The Bush family's kitchen nightmares

Bacon bits over a chicken curry, Cornflakes on a Jewish dessert - served with beef. These are among the dark culinary secrets of America's first family, brought to light in a gut-straining recipe book - and put to the test by Terry Kirby

It was the carrot carved into the shape of a palm tree, topped by green peppers shaped to resemble its fronds and designed to decorate an otherwise simple dish of cold salmon, that made me realise this was no ordinary cookbook. Then there were the recipes, a strange assortment, particularly a certain concoction called "Grandmother Pierce's Creamy Salad Ring", of which more later.

These dishes are not really of the modern world - there's not a rocket leaf or sun-dried tomato in sight. These are dishes laden with cream and butter, where tinned peaches and frozen vegetables are key ingredients, and bits of bacon top a chicken curry; dishes in which the ring mould rules.

But this is not some ironic retro-cuisine, designed for those satiated by the River Café. Neither is this a republished work from the culinary Dark Ages of the English post-war period, before Elizabeth David began to educate our taste buds.

This is The Bush Family Cookbook, by Ariel De Guzman, personal chef and house manager to George Bush Snr and his wife, Barbara, from the White House onwards. This is the food George W and brother, Jeb, the governor of Florida, eat at home, this is what the President gets when he returns to the bosom of his family (presumably at dinners where he sits in the corner muttering about "Pop's unfinished business in Iran" until Barbara cuffs him).

It's what the Bushes and their circle like to eat at "informal family buffet suppers" and "casual pool parties" at their homes in Houston and Walker's Point, Maine. And frankly, most of it is odd, bizarre even.

De Guzman's book suggests that great American cooks such as Alice Waters, renowned restaurants like the French Laundry and wonderful writers such as Vogue's Jeffrey Steingarten might all have been wasting their time. It tells us that, out there in America's heartland, there are people still eating as if it's the 1950s.

The great fish cookery writer Alan Davidson once recalled a 1949 American recipe for bouillabaisse, the French fish stew, that consisted of a can of tomato soup and a can of pea soup. "No fish, no herbs and no olive oil,'' he noted mournfully.

Well, the Bushes are keeping this tradition alive with recipes such as baked chicken breasts, which, we are assured, has been in Mrs Bush's family cookbook since the time she and George were at Yale. It goes: "One pack of onion soup. One can of mushroom soup. One pint of sour cream..." which you mix with the chicken breasts before baking.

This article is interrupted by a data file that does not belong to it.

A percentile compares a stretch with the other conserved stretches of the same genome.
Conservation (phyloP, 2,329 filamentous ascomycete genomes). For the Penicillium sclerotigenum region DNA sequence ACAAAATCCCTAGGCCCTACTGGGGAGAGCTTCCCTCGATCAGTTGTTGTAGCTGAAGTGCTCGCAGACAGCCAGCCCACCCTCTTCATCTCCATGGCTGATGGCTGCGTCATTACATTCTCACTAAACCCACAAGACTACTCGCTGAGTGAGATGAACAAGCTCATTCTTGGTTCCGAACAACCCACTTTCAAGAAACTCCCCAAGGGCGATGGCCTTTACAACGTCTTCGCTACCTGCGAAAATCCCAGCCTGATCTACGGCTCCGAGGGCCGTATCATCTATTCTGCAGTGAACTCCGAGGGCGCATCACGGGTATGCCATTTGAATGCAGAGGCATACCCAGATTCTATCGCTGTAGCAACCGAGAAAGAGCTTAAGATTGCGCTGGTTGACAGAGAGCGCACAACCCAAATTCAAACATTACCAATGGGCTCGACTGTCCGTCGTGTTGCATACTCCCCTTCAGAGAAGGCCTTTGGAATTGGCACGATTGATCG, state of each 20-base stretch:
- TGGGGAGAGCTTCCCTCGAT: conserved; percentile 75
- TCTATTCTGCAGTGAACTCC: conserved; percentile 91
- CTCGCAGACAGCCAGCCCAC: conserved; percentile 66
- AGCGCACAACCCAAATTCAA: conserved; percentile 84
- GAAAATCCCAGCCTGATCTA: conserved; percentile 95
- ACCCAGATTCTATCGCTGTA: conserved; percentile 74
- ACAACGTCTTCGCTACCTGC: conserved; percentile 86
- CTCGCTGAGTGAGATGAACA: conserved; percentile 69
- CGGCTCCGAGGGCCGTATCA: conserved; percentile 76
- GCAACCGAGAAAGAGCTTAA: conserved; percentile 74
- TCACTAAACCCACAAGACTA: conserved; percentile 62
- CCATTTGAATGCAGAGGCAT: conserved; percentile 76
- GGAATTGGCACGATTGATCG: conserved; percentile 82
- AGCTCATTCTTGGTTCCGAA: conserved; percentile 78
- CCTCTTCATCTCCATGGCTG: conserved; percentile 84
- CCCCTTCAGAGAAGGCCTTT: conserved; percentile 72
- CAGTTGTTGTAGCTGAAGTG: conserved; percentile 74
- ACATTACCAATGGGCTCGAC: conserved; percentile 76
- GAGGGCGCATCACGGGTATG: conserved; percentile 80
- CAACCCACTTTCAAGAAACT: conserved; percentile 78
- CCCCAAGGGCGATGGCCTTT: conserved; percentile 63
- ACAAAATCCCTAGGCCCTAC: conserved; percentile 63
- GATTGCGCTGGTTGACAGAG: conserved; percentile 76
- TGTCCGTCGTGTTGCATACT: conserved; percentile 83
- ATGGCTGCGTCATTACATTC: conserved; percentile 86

Now, if I had recipes like that, I'd keep quiet about them. Not the Bushes. George Snr and Barbara both contribute forewords to the book, as does Jeb Bush. And as de Guzman reminds us proudly, the seafood casserole, "was the entrée during the inaugural brunch of Governor John Ellis Bush of Florida".'

Vast amounts of cream and sugar are bunged in at every opportunity, egg yolks are used as thickening, and even with a simple tomato and mushroom sauce for pasta, butter instead of olive oil is used to fry mushrooms - and, incomprehensibly, flour is added. I could feel my arteries clogging reading about this stuff, let alone eating it. And why frozen peas and beans (and mayonnaise and cream) in a vegetable casserole? Don't they have fresh vegetables? Are they trying to economise?

Not that we can see what most of these dishes are supposed to look like. In an age when food photography is positively pornographic, this book contains some rather small and slightly artificial images of dishes, including a couple involving the aforementioned carrot palm trees, one of a carved pineapple and many of de Guzman - including one with the current Prez with his arm around the cook and a strained expression on his face. Perhaps he was digesting lunch.

To be fair on de Guzman, originally a Navy chef, he is presumably cooking to order, although one should be wary of anyone whose "signature dishes" are chicken kiev and chicken cordon bleu. He does try a little with recipes from his native Philippines and some regulation Indian and Chinese fare. But it still feels like something out of a 1950s guide for suburban housewives, with conservative spicing and inappropriate ingredients, such as "bacon, avocado and chopped hard-boiled eggs" as optional toppings for a chicken curry. That's a curry with milk in it, by the way.

The only vaguely interesting recipes - a couple of Arabic dishes - are contributed by a Prince Bandar of Saudi Arabia who, de Guzman, notes, "during his second visit to Walker's Point ... surprised everyone by saying he would cook lunch for the former President and first lady''. The next day he arrived with his own provisions and took over the kitchen. He must have remembered the food from the first time he visited.

But what does all this taste like? On behalf of Independent readers, I was determined to discover whether culinary treasures lurked here and enlisted friends to sample a range of de Guzman's creations. And that meant tackling Grandmother Pierce's creamy salad ring - passed down from Barbara Bush's grandmother - a sugared sauce of tinned tomatoes, mixed with diced salad vegetables, horseradish, double cream and mayonnaise, set with gelatine in a ring mould.

All went fine until I brought it out of the fridge where it had been setting, eased it out of the ring, dressed it as instructed with seafood and brought it into a warm room. It proceeded to melt rapidly, a pinkish creamy sauce slowly oozed out, exposing bits of cucumber and celery and turning the crabmeat in the centre into a mush.